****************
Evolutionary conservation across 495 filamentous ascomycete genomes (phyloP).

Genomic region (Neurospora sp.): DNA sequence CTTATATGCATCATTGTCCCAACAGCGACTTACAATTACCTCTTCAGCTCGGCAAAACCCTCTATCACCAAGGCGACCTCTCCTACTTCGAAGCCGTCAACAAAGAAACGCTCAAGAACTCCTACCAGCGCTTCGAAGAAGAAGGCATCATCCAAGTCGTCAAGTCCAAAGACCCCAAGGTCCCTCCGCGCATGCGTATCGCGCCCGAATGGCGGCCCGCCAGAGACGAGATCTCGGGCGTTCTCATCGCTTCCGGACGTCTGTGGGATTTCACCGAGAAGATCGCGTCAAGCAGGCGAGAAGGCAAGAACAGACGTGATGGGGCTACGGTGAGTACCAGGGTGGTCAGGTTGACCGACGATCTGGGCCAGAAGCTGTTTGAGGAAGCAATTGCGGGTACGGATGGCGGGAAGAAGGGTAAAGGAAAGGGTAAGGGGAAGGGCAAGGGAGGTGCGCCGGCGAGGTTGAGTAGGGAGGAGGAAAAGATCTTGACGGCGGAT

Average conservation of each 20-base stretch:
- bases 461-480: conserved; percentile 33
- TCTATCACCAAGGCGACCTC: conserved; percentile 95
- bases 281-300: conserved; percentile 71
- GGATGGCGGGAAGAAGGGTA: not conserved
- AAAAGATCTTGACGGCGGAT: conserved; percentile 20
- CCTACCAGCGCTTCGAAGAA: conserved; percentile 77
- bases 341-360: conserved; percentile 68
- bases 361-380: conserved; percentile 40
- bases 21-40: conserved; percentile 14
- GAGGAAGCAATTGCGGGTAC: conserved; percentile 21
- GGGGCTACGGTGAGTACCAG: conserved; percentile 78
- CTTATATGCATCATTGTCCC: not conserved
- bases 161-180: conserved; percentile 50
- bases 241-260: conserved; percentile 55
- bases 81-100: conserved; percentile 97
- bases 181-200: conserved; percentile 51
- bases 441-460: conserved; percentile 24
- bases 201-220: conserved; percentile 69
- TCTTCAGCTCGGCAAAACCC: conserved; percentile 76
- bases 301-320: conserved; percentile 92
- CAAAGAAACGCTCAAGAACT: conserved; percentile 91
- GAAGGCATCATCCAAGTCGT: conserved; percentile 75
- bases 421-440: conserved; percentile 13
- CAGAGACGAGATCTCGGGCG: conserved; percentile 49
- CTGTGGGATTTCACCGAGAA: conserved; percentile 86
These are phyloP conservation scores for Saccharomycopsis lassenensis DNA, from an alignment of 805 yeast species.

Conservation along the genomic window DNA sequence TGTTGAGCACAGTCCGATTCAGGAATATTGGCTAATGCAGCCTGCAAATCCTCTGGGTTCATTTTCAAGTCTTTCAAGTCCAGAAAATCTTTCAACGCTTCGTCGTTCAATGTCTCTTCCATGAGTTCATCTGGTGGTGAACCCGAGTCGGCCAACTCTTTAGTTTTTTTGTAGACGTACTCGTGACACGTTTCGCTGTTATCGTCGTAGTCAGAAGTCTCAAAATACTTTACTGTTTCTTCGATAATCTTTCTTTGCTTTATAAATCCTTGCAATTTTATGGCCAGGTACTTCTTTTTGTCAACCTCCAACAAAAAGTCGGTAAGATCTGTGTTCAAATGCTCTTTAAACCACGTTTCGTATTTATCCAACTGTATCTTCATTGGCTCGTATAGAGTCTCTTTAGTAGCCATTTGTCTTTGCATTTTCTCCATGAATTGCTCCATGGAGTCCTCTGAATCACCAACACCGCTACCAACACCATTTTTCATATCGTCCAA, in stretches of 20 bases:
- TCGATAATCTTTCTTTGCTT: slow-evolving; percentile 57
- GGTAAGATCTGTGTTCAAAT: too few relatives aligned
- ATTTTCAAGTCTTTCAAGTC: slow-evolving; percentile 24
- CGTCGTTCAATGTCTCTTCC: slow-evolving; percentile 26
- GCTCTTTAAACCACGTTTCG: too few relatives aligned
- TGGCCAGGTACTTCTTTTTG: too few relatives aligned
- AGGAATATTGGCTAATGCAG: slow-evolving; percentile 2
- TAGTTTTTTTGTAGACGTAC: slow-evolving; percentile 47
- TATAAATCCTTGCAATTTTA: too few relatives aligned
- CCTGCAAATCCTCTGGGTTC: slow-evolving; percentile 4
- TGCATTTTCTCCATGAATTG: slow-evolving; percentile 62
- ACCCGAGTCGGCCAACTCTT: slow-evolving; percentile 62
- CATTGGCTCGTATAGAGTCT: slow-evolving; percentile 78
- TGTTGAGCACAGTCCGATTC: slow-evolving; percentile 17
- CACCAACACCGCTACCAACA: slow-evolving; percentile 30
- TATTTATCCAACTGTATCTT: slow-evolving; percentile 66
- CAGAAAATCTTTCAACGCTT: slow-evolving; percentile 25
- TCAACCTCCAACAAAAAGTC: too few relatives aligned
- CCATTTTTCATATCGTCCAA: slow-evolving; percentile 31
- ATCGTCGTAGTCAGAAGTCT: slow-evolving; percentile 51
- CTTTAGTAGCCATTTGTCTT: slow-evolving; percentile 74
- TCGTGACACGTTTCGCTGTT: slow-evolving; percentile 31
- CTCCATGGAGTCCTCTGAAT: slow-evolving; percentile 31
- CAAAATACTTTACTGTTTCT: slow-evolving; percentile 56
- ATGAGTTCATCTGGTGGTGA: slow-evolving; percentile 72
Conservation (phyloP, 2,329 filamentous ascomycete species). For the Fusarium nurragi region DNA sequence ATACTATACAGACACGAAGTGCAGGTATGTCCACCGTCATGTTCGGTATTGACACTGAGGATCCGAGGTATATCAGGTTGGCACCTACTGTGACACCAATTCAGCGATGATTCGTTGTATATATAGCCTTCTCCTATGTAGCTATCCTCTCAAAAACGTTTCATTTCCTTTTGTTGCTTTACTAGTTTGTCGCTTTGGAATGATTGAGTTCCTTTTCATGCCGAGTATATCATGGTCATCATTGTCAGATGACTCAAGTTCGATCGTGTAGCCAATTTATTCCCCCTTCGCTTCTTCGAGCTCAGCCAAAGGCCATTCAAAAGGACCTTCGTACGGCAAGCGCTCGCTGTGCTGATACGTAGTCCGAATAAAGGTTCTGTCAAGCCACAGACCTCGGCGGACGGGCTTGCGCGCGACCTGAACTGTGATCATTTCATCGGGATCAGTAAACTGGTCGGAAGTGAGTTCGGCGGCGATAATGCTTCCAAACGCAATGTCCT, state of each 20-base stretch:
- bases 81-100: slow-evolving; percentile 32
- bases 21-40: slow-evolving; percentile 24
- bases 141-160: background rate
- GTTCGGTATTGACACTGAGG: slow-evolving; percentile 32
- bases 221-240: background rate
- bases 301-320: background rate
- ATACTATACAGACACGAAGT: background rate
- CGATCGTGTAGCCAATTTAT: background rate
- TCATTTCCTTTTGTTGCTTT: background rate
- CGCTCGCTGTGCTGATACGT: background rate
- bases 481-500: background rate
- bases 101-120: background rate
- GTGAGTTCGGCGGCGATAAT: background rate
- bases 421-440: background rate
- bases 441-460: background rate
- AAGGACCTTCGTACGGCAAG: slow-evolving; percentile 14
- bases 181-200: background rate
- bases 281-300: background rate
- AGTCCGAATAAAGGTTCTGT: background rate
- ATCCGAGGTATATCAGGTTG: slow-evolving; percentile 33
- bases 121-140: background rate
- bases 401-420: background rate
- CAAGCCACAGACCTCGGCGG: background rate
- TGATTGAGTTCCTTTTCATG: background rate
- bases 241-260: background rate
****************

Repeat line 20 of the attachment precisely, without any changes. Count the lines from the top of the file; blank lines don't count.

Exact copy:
- bases 441-460: conserved; percentile 24